"My Sword and Sandals, Please!"

In childhood, while many of my friends were off at ballet and tap lessons, I was parked  too close to the Zenith  console, mesmerized — whenever I was lucky enough to find them — by sword-and-sandals pictures. You know, those black-and-white Italian imports boasting muscular heroes,  bouffant-coiffed  heroines in chiffon, and daring fight scenes.  So what the words didn’t match the lip movements? They were capital G-lamorous!

Over the years my cinematic taste expanded and, I hope, improved. So here, in no particular order — because really, who could play favorites? — is a list of my favorite S & S epics, starting with …

Cleopatra
Caesar, Cleopatra, Mark Antony, meet Eddie, Liz, and Dick. Was there enough on-screen and off-screen drama in this production or what?  Nonetheless, a faithful rendering of history, right down to Mark Antony’s abbreviated pteruges. Wardrobe note: Taylor’s gold dress was really just that — pure, actual  24 carat gold — probably like the original in Cleo’s closet.  And her character, BTW, required a record 65 costume changes.

Spartacus (1960)
The one, the only, the original. With a cameo by the magnificent Hearst estate outdoor pool in San Simeon. And with the  most killer punchline in the S & S genre: “Spartacus, this is your son. He is free.” Excuse me while I find a kleenex.

I, Claudius (series)
A sterling cast, including Sian Philips as Livia, John Hurt as “Little Boots”, and Frances White as that notorious trollop Julia, whose sexual addiction eventually got her kicked onto her own island, courtesy her esteemed dad, Augustus. Best scene: the beheading of Valeria, witnessed from the POV of Valeria herself. Best aside: “… I’d avoid the figs!”

Gladiator
+1 for the soot-blackened marble facades because, after all, Rome lived by lamplight and cooked with fire! Also, the effects, especially the imagery of the ruined wall in the NDE scenes, not to mention the arena fights with the tigers (those were digital, weren’t they?) Notable goof: the CO2 tank plainly visible on the back of the war chariot.

Jason and the Argonauts (1963)
Starring Talos, the bronze giant from Daedalus’ workshop, the 7-headed hydra, and living skeletons with swords! All conjured, in an age before digital, by the remarkable hand of Ray Harryhausen, whose stop-action animation branded any films he worked on (1981′s Clash of the Titans was his last) as masterpieces of craftsmanship.

Troy
As if Peter O’Toole, Brian Cox and Sean Bean on the same screen weren’t enough, Wolfgang Petersen gives us humongous blazing balls of twine flying though the sky. How awesome can moving pictures get? I ask you.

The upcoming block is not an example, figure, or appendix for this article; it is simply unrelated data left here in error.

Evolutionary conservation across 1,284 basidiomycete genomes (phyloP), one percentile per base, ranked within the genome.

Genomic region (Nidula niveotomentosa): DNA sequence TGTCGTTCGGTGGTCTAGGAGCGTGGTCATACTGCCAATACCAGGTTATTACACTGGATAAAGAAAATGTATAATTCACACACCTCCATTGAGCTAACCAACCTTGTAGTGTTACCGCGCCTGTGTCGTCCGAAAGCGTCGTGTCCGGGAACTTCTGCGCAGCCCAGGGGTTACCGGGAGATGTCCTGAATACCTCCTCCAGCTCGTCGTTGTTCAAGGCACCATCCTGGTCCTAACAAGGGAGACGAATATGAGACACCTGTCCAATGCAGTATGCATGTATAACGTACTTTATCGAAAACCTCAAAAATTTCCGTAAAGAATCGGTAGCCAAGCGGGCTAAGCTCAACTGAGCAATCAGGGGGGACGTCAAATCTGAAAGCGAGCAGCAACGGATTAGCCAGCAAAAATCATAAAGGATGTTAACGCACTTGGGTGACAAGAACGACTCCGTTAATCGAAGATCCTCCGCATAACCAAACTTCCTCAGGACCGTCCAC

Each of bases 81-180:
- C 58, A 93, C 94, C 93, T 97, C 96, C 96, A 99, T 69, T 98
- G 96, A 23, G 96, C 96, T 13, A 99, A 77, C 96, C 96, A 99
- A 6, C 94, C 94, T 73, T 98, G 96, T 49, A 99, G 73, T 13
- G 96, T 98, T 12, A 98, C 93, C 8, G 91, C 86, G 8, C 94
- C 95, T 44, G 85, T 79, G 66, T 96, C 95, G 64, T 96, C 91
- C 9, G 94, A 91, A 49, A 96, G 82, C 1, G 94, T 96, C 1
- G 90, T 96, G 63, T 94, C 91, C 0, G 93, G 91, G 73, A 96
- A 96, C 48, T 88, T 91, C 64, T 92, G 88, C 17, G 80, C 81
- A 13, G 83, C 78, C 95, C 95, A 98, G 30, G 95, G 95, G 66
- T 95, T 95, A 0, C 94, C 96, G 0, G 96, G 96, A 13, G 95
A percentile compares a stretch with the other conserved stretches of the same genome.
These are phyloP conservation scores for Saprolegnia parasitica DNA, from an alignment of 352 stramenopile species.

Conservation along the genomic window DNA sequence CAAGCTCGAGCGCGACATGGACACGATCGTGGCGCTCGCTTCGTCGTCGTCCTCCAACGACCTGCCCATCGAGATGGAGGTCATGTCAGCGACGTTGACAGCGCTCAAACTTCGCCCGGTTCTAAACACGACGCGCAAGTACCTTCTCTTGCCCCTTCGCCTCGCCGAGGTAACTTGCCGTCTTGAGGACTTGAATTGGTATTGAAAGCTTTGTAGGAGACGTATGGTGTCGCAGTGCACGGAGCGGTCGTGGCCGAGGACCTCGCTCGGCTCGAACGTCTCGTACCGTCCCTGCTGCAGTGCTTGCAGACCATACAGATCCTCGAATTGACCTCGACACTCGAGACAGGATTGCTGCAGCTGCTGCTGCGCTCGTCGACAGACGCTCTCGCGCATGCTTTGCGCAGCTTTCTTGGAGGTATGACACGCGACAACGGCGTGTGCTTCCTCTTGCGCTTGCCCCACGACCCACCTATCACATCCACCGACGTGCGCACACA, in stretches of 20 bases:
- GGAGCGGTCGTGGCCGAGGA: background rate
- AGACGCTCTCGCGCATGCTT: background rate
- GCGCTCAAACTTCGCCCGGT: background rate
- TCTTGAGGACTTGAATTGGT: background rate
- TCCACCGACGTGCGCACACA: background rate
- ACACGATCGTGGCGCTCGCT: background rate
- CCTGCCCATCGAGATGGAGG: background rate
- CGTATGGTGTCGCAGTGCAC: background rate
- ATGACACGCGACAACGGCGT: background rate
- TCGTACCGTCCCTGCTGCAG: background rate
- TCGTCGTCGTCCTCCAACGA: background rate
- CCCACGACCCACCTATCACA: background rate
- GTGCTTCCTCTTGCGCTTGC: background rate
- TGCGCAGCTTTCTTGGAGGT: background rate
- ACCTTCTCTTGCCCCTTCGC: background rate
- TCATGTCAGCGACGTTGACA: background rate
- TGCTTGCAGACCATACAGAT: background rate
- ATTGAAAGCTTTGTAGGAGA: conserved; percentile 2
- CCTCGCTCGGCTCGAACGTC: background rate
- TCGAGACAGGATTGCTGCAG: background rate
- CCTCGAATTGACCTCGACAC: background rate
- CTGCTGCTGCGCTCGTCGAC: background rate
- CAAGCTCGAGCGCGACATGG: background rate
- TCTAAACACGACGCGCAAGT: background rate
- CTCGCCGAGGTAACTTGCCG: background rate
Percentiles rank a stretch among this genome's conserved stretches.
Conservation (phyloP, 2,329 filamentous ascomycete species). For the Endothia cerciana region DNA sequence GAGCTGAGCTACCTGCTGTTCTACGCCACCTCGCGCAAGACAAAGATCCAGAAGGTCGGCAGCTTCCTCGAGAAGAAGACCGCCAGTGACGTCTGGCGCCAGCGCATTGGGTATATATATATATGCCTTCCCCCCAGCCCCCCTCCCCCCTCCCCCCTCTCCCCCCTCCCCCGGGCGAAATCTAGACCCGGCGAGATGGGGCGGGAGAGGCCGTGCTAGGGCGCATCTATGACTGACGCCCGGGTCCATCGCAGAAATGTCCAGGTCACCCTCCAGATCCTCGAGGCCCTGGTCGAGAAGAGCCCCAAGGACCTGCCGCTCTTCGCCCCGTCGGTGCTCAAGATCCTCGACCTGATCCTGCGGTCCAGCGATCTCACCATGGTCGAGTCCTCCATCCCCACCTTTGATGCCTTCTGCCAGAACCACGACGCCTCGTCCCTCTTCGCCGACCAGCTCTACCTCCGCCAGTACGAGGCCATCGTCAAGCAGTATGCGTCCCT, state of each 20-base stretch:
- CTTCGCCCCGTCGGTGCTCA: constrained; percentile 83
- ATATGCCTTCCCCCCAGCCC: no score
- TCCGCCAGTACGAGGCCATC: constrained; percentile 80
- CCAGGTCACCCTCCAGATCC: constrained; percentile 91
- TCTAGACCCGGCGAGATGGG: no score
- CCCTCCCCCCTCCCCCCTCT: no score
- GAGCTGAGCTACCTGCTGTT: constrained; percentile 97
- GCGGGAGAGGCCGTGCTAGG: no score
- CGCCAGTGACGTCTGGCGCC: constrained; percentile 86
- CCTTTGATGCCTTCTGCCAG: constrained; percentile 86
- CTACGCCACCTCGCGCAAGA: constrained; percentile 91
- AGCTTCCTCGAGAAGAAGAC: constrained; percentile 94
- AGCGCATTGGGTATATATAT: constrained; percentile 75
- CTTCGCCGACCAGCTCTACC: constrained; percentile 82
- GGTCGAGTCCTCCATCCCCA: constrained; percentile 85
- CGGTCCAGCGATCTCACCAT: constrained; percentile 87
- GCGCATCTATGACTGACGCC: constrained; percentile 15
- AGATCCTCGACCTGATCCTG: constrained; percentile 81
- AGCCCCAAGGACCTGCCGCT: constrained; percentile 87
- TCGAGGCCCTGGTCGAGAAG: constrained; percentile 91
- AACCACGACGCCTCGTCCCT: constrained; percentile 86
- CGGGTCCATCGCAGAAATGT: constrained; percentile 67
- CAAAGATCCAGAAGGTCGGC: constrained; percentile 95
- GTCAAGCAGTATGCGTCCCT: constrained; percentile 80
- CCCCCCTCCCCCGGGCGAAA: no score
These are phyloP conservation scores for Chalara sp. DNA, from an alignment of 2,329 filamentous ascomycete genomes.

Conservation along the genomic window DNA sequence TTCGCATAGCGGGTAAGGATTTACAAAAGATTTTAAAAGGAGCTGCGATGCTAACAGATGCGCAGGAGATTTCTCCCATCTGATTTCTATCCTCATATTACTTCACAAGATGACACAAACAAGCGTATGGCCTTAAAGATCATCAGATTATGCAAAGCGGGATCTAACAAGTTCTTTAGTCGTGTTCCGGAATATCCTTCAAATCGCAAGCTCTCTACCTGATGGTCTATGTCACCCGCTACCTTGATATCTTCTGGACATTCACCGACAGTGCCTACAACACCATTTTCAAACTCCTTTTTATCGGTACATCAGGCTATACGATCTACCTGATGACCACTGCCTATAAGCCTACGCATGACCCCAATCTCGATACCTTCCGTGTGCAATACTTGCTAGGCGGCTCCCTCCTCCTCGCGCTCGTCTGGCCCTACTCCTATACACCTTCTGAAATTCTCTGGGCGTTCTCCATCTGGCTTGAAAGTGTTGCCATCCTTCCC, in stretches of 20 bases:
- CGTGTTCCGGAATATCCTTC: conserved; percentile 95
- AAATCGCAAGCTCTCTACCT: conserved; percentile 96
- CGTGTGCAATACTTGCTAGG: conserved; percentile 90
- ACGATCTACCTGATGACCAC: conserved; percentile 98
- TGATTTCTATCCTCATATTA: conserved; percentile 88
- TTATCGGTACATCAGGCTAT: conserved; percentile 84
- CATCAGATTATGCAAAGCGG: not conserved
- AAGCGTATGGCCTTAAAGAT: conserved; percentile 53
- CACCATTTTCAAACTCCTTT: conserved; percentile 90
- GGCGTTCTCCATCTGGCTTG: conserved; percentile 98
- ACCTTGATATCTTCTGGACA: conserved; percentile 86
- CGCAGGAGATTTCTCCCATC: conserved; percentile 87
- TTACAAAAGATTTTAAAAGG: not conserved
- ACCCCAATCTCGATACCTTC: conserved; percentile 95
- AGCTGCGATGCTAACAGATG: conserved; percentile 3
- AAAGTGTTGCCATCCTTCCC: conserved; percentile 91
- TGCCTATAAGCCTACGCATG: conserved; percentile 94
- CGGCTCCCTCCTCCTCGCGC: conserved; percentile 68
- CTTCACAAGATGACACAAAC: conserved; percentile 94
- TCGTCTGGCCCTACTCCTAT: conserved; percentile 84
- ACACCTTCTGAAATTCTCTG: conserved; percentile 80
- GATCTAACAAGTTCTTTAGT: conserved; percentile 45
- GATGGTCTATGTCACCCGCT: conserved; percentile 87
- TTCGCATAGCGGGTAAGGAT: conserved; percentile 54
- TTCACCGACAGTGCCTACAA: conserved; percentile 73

Ben-Hur
I still get all goosebumpy during that chariot race and it is for that sequence alone that I’d give William Wyler’s 1958 production (which I was once lucky enough to see on the Big Screen) a spot on any top-ten epics list. Amusing factoid: the charioteer in near-accident scene, where “Ben-Hur” is nearly thrown over the tongue of his chariot, was legendary stuntman Yakima Canutt’s son, Joe, in a practice round. Wyler decided, after reviewing the dailies, to use the footage of the unintended, near-disaster to add yet another breathtaking moment to the story. Bonus factoid:  the chariot arena sequence required 15,000 extras, and utilized only one foot of film for every 263 feet shot.

The Ten Commandments
Another great cast; this one including Edward G. Robinson, Judith Anderson, Anne Baxter, Yul Brynner, and Charlton Heston — an actor who’d clearly cornered the market on Biblical-age heroes — this time, as a beefy Moses, abandoning the court of Pharaoh Seti to lead his tribe to The Promised Land. Never mind that the “Red Sea” was actually a pair of matching parallel foot-high curbs with water flowing over (I can tell you this because I saw them once, on the Universal Studios tour!) this one was  fantabulous even by Cecil B. DeMille’s over-the-top standards.

Rome (series)
Oh my.  May I just step through the flatscreen and join you? From the raucous streets of the city’s Subura to the lavish interiors of the Palatine, the smell, touch, and taste of the Eternal City captivates. Each episode watched multiple times on TV(with Roman food), then purchased as a DVD set, then watched some more from the cozy confines of my overstuffed couch. Just one question: why can’t we have really cool wall calendars like that?

Quo Vadis
“It’s the lions!” A hardened Roman general (Robert Taylor) falls for a lovely Christian prisoner (Deborah Kerr) and pathos ensues. Featuring Peter Ustinov (and can you  imagine anyone else?) as the paunchy, deranged Nero, and the entire city of Rome in flames.

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